In the June 2008 issue of ISHN, I wrote an article about compliance with voluntary requirements that I think bears repeating. Please read the article below.
Distinguishing between voluntary requirements and mandatory regulations can be daunting as you work for optimal levels of safety and compliance. It’s essential to understand what “voluntary” can really mean in the business of safety. What is OSHA’s position on complying with industry general consensus standards? Companies that understand expectations regarding voluntary requirements will stay on the leading edge of worker safety and cost control.
“Incorporation by Reference” Safety and facilities consultant Eddy Valdes of World Class Solutions Group (WCSG), located in southern Florida, points out how OSHA’s General Duty clause and the topic of voluntary requirements are intertwined. “1910.6 ‘Incorporation by Reference’ is a very interesting OSHA regulation that few understand,” Valdes explains. “The regulation states that OSHA will incorporate voluntary industry consensus standards.”
1910.6(a)(1) states: The standards of agencies of the U.S. Government, and organizations which are not agencies of the U.S. Government, which are incorporated by reference in this part, have the same force and effect as other standards in this part.
This regulation was approved by the director of the Federal Register, and a few of the agencies and organizations that are referenced include the National Fire Protection Association (NFPA), American Society for Testing and Materials (ASTM), American National Standards Institute (ANSI), and American Welding Society (AWS).
Valdes stresses the direct relevance of 1910.6 to the General Duty clause, Section 5(a)(1) which stipulates: “Each employer shall furnish to each employee employment and a place of employment which are free from recognized hazards that are causing or are likely to cause death or serious physical harm to his employees.”
“In short, OSHA’s General Duty clause is saying that you have a duty to make your workplace safe and OSHA’s Incorporation by Reference is saying that there are voluntary industry consensus standards, while not officially written into regulations, that should be adopted,” Valdes asserts.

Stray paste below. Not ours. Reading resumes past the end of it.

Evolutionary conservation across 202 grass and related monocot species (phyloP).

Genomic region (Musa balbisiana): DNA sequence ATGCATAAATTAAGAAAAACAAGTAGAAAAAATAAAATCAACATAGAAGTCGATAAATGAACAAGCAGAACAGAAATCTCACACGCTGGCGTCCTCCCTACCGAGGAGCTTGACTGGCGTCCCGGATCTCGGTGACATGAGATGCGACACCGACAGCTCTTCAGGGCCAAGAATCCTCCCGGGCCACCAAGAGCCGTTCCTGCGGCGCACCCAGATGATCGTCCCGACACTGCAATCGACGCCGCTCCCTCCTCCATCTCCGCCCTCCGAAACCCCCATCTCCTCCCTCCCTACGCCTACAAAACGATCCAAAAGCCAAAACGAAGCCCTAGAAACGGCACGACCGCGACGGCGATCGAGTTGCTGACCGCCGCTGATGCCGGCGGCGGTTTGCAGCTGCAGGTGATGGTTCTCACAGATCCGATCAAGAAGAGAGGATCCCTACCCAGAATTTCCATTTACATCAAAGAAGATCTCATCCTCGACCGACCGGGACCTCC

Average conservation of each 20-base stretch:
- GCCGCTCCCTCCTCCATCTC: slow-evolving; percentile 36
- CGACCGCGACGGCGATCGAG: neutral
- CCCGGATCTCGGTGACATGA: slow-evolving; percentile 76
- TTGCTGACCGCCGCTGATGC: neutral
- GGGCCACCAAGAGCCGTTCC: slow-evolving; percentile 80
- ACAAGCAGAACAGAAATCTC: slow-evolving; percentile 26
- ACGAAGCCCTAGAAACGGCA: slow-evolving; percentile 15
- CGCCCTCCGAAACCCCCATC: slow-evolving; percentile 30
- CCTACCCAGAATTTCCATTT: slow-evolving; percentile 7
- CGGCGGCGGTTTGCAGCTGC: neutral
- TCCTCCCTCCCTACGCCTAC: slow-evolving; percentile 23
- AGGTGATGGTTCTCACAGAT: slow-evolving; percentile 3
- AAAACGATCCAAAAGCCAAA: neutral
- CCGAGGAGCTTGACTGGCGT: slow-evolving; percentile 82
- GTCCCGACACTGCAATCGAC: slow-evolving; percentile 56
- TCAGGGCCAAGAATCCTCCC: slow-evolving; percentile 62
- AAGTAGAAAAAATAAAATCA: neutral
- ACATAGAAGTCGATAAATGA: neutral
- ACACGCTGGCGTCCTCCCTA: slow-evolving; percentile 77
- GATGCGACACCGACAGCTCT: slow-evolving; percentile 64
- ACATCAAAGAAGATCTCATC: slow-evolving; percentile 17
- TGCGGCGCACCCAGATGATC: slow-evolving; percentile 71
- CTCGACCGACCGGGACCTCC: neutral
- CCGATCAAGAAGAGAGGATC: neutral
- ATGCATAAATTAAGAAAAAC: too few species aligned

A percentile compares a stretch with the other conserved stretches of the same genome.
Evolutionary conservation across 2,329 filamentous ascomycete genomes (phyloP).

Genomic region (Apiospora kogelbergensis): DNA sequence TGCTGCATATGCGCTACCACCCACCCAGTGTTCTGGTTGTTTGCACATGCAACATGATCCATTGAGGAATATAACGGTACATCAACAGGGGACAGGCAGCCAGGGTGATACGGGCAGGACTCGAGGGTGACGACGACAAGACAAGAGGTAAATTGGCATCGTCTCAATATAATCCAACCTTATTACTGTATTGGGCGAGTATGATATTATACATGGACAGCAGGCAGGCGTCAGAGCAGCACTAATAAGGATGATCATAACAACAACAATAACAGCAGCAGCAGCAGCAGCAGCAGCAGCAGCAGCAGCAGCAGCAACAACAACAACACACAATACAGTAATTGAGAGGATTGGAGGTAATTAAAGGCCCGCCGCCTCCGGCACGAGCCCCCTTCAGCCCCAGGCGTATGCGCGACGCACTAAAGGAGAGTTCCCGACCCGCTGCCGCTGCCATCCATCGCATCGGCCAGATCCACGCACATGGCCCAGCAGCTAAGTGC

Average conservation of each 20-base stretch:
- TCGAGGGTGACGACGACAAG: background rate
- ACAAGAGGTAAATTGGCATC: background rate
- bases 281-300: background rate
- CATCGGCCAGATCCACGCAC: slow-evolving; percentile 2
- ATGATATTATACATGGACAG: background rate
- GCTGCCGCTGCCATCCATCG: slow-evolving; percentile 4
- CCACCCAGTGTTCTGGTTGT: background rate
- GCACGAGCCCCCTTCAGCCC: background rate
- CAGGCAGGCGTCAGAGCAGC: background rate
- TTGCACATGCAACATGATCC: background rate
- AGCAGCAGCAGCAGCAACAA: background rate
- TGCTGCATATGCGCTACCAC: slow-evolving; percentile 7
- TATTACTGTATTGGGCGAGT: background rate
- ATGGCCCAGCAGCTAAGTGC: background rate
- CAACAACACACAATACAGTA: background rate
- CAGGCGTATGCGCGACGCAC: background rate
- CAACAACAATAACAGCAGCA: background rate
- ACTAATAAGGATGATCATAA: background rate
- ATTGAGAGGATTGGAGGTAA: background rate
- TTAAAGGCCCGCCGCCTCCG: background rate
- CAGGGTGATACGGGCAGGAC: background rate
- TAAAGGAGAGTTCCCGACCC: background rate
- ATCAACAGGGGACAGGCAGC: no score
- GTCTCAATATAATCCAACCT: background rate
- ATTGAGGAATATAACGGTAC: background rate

Valdes presents the following hypothetical scenario as an example of the interplay between the General Duty Clause and “the voluntary industry consensus standard”:
Company A has just moved into its new facility and is in the process of setting up its emergency response plan that will include first-aid requirements for the facility. OSHA regulation 1910.151(b) states that first-aid supplies are required to be readily available, but it does not state what supplies are needed. That is where OSHA references American National Standards Institute (ANSI) Z308.1-1998 “Minimum Requirements for Workplace First-aid Kits.” This is a classic example of OSHA’s “Incorporation by Reference” standard, better known as the “general consensus standard.” OSHA is using the requirements of another organization (ANSI) to dictate what the contents of the first-aid kit need to be.
Regulations and voluntary consensus standards combine to create a safety practice framework to maintain employee safety and health. “Voluntary requirements” become much less voluntary when one examines OSHA’s intent and language. The simple existence of an industry consensus standard may be sufficient evidence that a hazard is “recognized” and that there is a feasible means of correcting such a hazard.
Reap what you sow “Some companies may focus on the minimum law simply to maintain legal compliance,” says Valdes. “But they are missing the big picture. Companies and organizations that take a proactive and voluntary approach to compliance and employee safety and health programs are positioned to have a more effective and productive work environment.”
Accepting safety and standards requirements as an ethical responsibility demonstrates a sincere concern for each employee and establishes the foundation for a safety-first culture. OSHA urges companies to go “above and beyond” in examining and adopting safety standards from leading safety organizations like NFPA and ANSI.
Whether it’s flame-resistant clothing or first-aid kits, knowing and implementing both mandatory OSHA requirements and voluntary national consensus standards will keep your company compliant and your employees safer.
Featured expert Eddy Valdes is a facilities and safety consultant and head of World Class Solutions Group.